Loving the self
September 16, 2014 § 9 Comments
Many have seen a movie where the principal character is suddenly thrust into the role of pretending to be someone they’re not. Tension builds as each new plot twist has the protagonist coming ever closer to being found out. The tension that underlies this storyline is palpable evidence of a common human experience: we fear being exposed as something other than what we pretend to be.
For many this fear is something that lies only at the periphery of consciousness. For others it is the source of a daily tension that leads to anxiety disorders, depression or even addiction to ease the psychological suffering. Still others report it as that feeling of “something is wrong” that led them to a spiritual path.
In Hakuin’s painting, “Blind Men on a Bridge,” this feeling of tension is aptly portrayed as three blind men edging ever closer to falling off a bridge into the abyss below. This painting represents a Buddhist view of how anxiety may grow as we begin to release the idea of self and recognize our true nature to be emptiness.
To some, this release of self may be felt like a raw nerve exposed to the elements. Pema Chödrön, in her book, “The Places That Scare You,” describes it as a soft spot, “a place as vulnerable and tender as an open wound.” Of this soft spot she writes, “It is equated, in part, with our ability to love.”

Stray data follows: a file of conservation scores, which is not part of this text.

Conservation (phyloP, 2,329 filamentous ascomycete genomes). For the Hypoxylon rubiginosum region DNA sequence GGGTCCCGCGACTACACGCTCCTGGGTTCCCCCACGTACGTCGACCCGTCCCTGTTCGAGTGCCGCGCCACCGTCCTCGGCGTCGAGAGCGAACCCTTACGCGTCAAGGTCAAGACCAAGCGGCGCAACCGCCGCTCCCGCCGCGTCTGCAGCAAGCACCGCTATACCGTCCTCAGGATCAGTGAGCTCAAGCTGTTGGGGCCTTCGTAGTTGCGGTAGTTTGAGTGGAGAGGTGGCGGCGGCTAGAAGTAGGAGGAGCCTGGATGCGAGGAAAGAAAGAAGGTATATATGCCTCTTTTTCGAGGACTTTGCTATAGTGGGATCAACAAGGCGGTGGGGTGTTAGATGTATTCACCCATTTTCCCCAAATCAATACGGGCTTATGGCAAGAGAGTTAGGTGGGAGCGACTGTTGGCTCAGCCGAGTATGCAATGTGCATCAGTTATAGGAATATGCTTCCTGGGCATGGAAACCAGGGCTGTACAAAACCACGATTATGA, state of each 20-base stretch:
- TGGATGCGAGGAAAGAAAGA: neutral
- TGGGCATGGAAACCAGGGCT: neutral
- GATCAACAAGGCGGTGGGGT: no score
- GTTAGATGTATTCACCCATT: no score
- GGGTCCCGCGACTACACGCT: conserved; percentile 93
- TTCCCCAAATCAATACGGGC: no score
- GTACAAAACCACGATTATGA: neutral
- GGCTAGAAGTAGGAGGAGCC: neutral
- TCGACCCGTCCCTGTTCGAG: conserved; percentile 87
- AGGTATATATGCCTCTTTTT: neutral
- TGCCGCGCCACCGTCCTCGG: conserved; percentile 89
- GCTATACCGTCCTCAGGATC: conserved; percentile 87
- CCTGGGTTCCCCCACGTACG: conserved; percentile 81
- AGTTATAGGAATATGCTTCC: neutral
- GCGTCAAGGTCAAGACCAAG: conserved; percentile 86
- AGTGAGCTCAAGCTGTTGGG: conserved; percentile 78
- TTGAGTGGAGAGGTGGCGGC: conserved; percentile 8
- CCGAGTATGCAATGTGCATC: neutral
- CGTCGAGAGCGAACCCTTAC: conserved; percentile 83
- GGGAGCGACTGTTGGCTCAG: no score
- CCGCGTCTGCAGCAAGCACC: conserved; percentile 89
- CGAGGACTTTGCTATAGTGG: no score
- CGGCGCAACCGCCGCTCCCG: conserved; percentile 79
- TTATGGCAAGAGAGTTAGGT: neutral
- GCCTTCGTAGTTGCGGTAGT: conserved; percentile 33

Whether experienced as a raw nerve or a vulnerable soft spot, this doorway to our true nature is something we’d rather not enter. We prefer the security of that which we know, so when the warning tensions arise that we are about to be found out, we shut the door.
We never really escape the door to emptiness. It lies immediately behind the stories we tell ourselves about who and what we are. So whenever we are confronted or questioned, the door opens a bit. Then we react by withdrawing, physically, or through emotions of anger, depression and anxiety. And when, over the course of time the tension becomes too much, we may then escape through craving and addiction.
Yet, if through mindfulness and meditation we learn to withstand the unease of leaving the door open just a bit, we can overcome our discomfort. A discomfort born out of the uncertainty of living without the icons of who and what we thought we must be.
When we leave that door open and accept our inadequacies, embarrassments, anxieties, loneliness and fear, we begin to love the self, not for whom we pretended to be, but for who we are. And in loving our self this way, we begin to love others. We see in them the same uncertainty and unease that we found in self and recognize there our common humanity.
To quote Zen Master Hakuin from his Zazen Wasan,How near the truth yet how far we seek, Like one in water crying “I thirst!” Like a child of rich birth Wandering poor on this earth, We endlessly circle the six worlds. The cause of our sorrow is ego delusion, From dark path to dark path We’ve wandered in darkness— …And if we turn inward And prove our true Nature— That true Self is no-self, Our own Self is no-self— We go beyond ego and past clever words. Then the gate to the oneness Of cause and effect Is thrown open. Not two and not three, Straight ahead runs the Way. Our form now being no-form, In going and returning we never leave home.